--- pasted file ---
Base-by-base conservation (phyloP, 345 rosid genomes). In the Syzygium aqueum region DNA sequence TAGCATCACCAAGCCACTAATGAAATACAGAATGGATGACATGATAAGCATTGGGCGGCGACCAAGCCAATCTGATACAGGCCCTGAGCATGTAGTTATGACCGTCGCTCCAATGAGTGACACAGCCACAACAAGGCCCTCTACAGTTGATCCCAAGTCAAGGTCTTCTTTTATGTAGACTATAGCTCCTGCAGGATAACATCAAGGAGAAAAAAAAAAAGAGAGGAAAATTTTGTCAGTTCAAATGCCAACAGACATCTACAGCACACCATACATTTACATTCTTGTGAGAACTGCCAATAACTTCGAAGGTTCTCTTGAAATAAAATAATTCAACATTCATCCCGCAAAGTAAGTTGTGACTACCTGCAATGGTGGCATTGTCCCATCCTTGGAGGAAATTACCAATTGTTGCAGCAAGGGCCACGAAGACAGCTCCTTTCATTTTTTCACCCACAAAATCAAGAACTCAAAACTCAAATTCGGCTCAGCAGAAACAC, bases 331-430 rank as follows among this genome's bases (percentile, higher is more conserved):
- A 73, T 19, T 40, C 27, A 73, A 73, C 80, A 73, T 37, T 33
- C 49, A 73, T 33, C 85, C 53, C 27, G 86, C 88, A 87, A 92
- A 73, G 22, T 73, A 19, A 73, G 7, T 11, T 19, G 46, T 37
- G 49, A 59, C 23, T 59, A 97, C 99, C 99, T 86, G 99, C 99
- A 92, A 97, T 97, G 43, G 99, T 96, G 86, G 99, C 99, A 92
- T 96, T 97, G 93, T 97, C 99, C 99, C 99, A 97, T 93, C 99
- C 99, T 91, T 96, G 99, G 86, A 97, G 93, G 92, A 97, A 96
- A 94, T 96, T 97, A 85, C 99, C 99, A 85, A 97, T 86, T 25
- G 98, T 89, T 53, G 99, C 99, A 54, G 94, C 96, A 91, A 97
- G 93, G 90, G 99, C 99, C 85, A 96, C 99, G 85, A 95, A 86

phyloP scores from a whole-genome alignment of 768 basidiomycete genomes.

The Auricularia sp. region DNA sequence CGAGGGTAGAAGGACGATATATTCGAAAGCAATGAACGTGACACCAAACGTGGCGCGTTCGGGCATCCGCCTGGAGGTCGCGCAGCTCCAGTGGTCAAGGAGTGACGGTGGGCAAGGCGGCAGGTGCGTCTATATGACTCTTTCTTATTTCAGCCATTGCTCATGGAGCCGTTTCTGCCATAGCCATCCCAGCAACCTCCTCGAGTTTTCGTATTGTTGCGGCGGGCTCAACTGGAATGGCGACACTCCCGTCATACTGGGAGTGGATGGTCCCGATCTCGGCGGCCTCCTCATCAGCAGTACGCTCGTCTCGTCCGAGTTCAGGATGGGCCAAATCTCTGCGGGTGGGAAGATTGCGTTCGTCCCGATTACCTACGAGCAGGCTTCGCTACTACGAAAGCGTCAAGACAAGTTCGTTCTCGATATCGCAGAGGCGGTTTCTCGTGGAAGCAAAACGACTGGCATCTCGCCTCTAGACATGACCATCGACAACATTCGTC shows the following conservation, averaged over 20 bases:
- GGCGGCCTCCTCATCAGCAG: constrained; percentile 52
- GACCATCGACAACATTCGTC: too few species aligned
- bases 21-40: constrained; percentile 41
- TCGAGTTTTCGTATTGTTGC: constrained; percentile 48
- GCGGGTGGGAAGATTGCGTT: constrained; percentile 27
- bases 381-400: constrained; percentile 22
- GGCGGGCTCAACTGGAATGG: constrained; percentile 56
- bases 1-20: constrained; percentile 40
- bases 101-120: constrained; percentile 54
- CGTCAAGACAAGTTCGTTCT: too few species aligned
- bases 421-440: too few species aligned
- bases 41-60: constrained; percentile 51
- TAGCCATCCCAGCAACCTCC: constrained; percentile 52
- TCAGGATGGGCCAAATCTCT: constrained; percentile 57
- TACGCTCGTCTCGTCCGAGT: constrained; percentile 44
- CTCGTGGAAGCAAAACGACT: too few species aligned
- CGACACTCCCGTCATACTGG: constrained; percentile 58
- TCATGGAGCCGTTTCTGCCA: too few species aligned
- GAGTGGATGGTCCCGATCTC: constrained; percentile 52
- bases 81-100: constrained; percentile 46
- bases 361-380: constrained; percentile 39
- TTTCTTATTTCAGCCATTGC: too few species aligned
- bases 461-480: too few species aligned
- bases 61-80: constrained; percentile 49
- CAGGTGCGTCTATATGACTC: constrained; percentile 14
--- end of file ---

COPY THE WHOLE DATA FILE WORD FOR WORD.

Base-by-base conservation (phyloP, 345 rosid genomes). In the Syzygium aqueum region DNA sequence TAGCATCACCAAGCCACTAATGAAATACAGAATGGATGACATGATAAGCATTGGGCGGCGACCAAGCCAATCTGATACAGGCCCTGAGCATGTAGTTATGACCGTCGCTCCAATGAGTGACACAGCCACAACAAGGCCCTCTACAGTTGATCCCAAGTCAAGGTCTTCTTTTATGTAGACTATAGCTCCTGCAGGATAACATCAAGGAGAAAAAAAAAAAGAGAGGAAAATTTTGTCAGTTCAAATGCCAACAGACATCTACAGCACACCATACATTTACATTCTTGTGAGAACTGCCAATAACTTCGAAGGTTCTCTTGAAATAAAATAATTCAACATTCATCCCGCAAAGTAAGTTGTGACTACCTGCAATGGTGGCATTGTCCCATCCTTGGAGGAAATTACCAATTGTTGCAGCAAGGGCCACGAAGACAGCTCCTTTCATTTTTTCACCCACAAAATCAAGAACTCAAAACTCAAATTCGGCTCAGCAGAAACAC, bases 331-430 rank as follows among this genome's bases (percentile, higher is more conserved):
- A 73, T 19, T 40, C 27, A 73, A 73, C 80, A 73, T 37, T 33
- C 49, A 73, T 33, C 85, C 53, C 27, G 86, C 88, A 87, A 92
- A 73, G 22, T 73, A 19, A 73, G 7, T 11, T 19, G 46, T 37
- G 49, A 59, C 23, T 59, A 97, C 99, C 99, T 86, G 99, C 99
- A 92, A 97, T 97, G 43, G 99, T 96, G 86, G 99, C 99, A 92
- T 96, T 97, G 93, T 97, C 99, C 99, C 99, A 97, T 93, C 99
- C 99, T 91, T 96, G 99, G 86, A 97, G 93, G 92, A 97, A 96
- A 94, T 96, T 97, A 85, C 99, C 99, A 85, A 97, T 86, T 25
- G 98, T 89, T 53, G 99, C 99, A 54, G 94, C 96, A 91, A 97
- G 93, G 90, G 99, C 99, C 85, A 96, C 99, G 85, A 95, A 86

phyloP scores from a whole-genome alignment of 768 basidiomycete genomes.

The Auricularia sp. region DNA sequence CGAGGGTAGAAGGACGATATATTCGAAAGCAATGAACGTGACACCAAACGTGGCGCGTTCGGGCATCCGCCTGGAGGTCGCGCAGCTCCAGTGGTCAAGGAGTGACGGTGGGCAAGGCGGCAGGTGCGTCTATATGACTCTTTCTTATTTCAGCCATTGCTCATGGAGCCGTTTCTGCCATAGCCATCCCAGCAACCTCCTCGAGTTTTCGTATTGTTGCGGCGGGCTCAACTGGAATGGCGACACTCCCGTCATACTGGGAGTGGATGGTCCCGATCTCGGCGGCCTCCTCATCAGCAGTACGCTCGTCTCGTCCGAGTTCAGGATGGGCCAAATCTCTGCGGGTGGGAAGATTGCGTTCGTCCCGATTACCTACGAGCAGGCTTCGCTACTACGAAAGCGTCAAGACAAGTTCGTTCTCGATATCGCAGAGGCGGTTTCTCGTGGAAGCAAAACGACTGGCATCTCGCCTCTAGACATGACCATCGACAACATTCGTC shows the following conservation, averaged over 20 bases:
- GGCGGCCTCCTCATCAGCAG: constrained; percentile 52
- GACCATCGACAACATTCGTC: too few species aligned
- bases 21-40: constrained; percentile 41
- TCGAGTTTTCGTATTGTTGC: constrained; percentile 48
- GCGGGTGGGAAGATTGCGTT: constrained; percentile 27
- bases 381-400: constrained; percentile 22
- GGCGGGCTCAACTGGAATGG: constrained; percentile 56
- bases 1-20: constrained; percentile 40
- bases 101-120: constrained; percentile 54
- CGTCAAGACAAGTTCGTTCT: too few species aligned
- bases 421-440: too few species aligned
- bases 41-60: constrained; percentile 51
- TAGCCATCCCAGCAACCTCC: constrained; percentile 52
- TCAGGATGGGCCAAATCTCT: constrained; percentile 57
- TACGCTCGTCTCGTCCGAGT: constrained; percentile 44
- CTCGTGGAAGCAAAACGACT: too few species aligned
- CGACACTCCCGTCATACTGG: constrained; percentile 58
- TCATGGAGCCGTTTCTGCCA: too few species aligned
- GAGTGGATGGTCCCGATCTC: constrained; percentile 52
- bases 81-100: constrained; percentile 46
- bases 361-380: constrained; percentile 39
- TTTCTTATTTCAGCCATTGC: too few species aligned
- bases 461-480: too few species aligned
- bases 61-80: constrained; percentile 49
- CAGGTGCGTCTATATGACTC: constrained; percentile 14